By Pat Harty
IOWA CITY, Iowa – If you’re an Iowa football fan who remembers the bad days along with the good days, then you should realize the significance of Oct. 23, 2010.
But if not, here are four two-word clues to help out.
Does it now ring a bell?
It sure does with life-long Iowa fan Tom Suter, who was in Kinnick Stadium on Oct. 23, 2010 and watched the Badgers execute a fake punt to perfection midway through the fourth quarter while buried in their own territory.
Facing a 4th-and-4 from their own 26, the Badgers gambled but executed a fake punt that was called “Chains” to near perfection. With less than seven minutes remaining and Wisconsin trailing 30-24, Nortman took the snap and then ran up the middle through a gaping hole, gaining 17 yards and a first down.
Kinnick Stadium fell eerily silent as Wisconsin would go on to score a touchdown and prevail 31-30 in a game that still haunts Suter.
Wisconsin has won seven of the last eight games against Iowa and will try to make it five wins in a row against the Hawkeyes on Saturday at Kinnick Stadium.
“After the football game we walked by some Wisconsin fans and they looked at us and say, ‘why are you guys so sad? Everybody is quiet,’” said Suter, who is the general manager for KCJJ radio in Iowa City. “And we just continued walking and I don’t believe that the rivalry has been the same since that game.”
Iowa was 5-1 entering the 2010 game against Wisconsin, and had finished 11-2 in the 2009 season, so there was plenty of positive energy and momentum. But the fake punt, and the gut-wrenching loss that soon followed sucked the life out of the stadium.
The fake punt was called after the Badgers had lost yards on a snap that sailed over the head of the Wisconsin quarterback. Iowa was caught totally by surprise, as were many in the stadium that day.
“We were just so silent and so down,” Suter said. “It was just demoralizing because the stadium was as loud as I had ever heard that day. That is really about the only time I remember my ears really hurting after a football game. But it did after that game, and it was so loud, and then, boy, when that fake punt happened, and it should never have happened, because the play before the ball was hiked over the quarterback’s head and they sat way back.”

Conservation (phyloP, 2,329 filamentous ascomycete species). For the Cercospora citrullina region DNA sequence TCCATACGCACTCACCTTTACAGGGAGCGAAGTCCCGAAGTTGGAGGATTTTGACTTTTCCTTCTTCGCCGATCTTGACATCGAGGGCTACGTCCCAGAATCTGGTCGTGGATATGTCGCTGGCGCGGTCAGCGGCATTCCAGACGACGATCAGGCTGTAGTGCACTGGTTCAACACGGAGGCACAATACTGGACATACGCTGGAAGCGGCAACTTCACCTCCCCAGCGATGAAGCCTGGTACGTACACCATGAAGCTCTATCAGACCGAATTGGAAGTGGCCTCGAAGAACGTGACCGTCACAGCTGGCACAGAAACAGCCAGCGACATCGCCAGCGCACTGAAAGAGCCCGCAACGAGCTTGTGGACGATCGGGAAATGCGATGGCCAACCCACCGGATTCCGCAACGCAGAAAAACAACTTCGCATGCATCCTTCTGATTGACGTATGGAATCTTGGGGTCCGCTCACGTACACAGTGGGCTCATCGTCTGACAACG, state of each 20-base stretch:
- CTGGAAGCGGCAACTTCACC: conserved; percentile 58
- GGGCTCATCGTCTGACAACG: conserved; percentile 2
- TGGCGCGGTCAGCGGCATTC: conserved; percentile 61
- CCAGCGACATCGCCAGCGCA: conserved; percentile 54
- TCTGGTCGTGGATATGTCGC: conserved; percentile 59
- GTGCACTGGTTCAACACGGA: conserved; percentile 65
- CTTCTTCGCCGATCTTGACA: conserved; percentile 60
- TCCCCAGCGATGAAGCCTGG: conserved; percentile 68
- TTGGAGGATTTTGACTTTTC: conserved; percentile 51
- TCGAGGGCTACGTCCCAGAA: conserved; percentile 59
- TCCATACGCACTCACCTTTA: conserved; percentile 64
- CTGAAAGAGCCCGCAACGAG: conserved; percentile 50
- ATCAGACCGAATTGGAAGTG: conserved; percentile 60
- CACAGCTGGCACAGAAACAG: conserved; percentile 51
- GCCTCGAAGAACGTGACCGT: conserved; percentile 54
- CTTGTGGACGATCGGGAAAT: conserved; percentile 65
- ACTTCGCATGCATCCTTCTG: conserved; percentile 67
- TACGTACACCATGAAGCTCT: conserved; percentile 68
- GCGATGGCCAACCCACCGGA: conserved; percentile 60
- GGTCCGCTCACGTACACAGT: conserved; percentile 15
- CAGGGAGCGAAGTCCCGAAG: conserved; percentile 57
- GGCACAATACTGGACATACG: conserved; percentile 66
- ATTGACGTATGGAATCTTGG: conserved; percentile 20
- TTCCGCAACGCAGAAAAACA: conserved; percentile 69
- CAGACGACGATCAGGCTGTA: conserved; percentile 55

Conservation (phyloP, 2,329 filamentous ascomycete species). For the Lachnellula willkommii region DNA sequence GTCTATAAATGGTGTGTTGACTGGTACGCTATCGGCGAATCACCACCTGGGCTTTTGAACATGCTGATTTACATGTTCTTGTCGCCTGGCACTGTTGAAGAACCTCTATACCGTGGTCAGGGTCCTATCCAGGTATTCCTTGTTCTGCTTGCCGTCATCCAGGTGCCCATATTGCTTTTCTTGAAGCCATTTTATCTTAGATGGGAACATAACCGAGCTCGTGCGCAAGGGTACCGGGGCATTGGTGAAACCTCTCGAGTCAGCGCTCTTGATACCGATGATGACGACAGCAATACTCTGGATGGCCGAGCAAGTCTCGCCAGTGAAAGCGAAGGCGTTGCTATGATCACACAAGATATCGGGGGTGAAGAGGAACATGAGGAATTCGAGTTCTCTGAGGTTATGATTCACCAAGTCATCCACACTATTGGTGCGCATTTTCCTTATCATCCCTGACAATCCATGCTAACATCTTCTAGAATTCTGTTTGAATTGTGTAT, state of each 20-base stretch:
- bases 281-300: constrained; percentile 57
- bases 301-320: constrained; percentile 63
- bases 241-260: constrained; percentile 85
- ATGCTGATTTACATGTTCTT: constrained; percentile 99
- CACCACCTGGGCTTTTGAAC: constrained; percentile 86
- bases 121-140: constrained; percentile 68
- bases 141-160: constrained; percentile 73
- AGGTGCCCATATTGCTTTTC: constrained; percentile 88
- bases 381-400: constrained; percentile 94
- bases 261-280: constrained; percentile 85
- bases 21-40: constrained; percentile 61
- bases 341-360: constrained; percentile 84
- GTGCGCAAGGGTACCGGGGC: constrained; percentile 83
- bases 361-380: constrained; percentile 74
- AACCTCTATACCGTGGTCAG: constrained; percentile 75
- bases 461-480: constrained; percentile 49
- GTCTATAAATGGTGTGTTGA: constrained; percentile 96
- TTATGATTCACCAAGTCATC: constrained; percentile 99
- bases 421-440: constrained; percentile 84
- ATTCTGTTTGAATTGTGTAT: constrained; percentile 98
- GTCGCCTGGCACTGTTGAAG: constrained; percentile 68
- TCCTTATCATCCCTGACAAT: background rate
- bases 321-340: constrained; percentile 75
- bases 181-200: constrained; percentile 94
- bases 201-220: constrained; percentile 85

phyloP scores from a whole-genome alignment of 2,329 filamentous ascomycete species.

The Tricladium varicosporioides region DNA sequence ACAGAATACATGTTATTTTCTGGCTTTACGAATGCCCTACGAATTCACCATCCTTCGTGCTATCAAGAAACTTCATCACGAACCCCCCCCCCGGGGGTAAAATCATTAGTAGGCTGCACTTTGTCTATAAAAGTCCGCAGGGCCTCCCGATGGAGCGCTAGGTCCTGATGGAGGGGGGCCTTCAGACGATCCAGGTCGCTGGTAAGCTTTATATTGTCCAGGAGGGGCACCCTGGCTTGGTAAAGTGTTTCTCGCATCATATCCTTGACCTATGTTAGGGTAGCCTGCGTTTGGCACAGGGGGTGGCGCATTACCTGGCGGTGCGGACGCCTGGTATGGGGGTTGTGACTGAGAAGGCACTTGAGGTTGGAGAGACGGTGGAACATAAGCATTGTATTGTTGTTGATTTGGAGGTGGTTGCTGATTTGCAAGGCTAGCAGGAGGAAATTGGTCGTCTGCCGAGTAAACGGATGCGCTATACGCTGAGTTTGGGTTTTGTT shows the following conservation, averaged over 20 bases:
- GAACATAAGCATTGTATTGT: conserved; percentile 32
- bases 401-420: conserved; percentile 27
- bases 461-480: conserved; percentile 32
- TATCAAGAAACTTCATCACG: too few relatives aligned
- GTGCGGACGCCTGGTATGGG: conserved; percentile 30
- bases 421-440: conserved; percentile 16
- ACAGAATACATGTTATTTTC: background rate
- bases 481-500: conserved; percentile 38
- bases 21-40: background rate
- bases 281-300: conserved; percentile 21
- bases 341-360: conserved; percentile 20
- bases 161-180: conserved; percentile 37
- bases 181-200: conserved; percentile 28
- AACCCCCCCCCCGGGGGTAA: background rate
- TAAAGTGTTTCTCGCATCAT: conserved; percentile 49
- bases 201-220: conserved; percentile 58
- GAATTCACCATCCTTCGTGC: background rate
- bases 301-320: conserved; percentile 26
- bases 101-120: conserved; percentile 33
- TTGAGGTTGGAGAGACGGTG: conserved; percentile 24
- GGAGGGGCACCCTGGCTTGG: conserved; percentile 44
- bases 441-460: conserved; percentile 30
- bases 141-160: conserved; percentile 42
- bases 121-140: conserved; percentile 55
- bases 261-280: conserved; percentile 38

Iowa rebounded from the devastation to win its next two games against Michigan State and Indiana, but then lost its final three regular-season games before bouncing back to defeat Missouri 27-24 in the Insight Bowl.
An Iowa team that was thought to be a Big Ten contender instead finished 8-5 overall and 4-4 in the Big Ten.
The fact that Bret Bielema was the Wisconsin head coach, and the mastermind behind the fake punt, makes a bad memory even worse for Suter.
“Yes, of course, it does,” Suter said.
Bielema poured his heart and soul into being an Iowa walk-on defensive lineman from 1989-92, and an Iowa assistant coach under both Hayden Fry and Kirk Ferentz.
But Bielema also had the same passion for coaching the Badgers, a job he held from 2006-12, and he burned his alma mater on that day in 2010.
The Badgers had seen from scouting, and from watching tape, that Iowa only rushed one or two defenders on punt coverage, while the other nine players turned their backs looking for blocking assignments.
It created a huge gap that the Badgers felt they could exploit, and that is exactly what they did to perfection.
Nortman’s fake punt is now deeply rooted in this border rivalry as one of its most memorable plays.
And while it would be easy think that Bielema called the fake punt in the heat of the moment, and in response to what had just happened on the field, it wasn’t like that.
Nortman said later that Bielema told him after the third quarter they would run the fake punt on the next opportunity they had.
Bielema is now an assistant coach for the New York Giants, while Paul Chryst now coaches the Badgers, who are 2-2 heading into Saturday’s game.
Kirk Ferentz has been the Iowa head coach since 1999, and there was a stretch from 2002 to 2009 in which the Hawkeyes won six of eight games against Wisconsin.
Ferentz took full blame after the loss to Wisconsin in 2010. He regretted not calling for safer coverage on the punt.
“Had we gone punt safe, it wouldn’t have been an issue,” Ferentz said. “We blew that one. That’s my job.”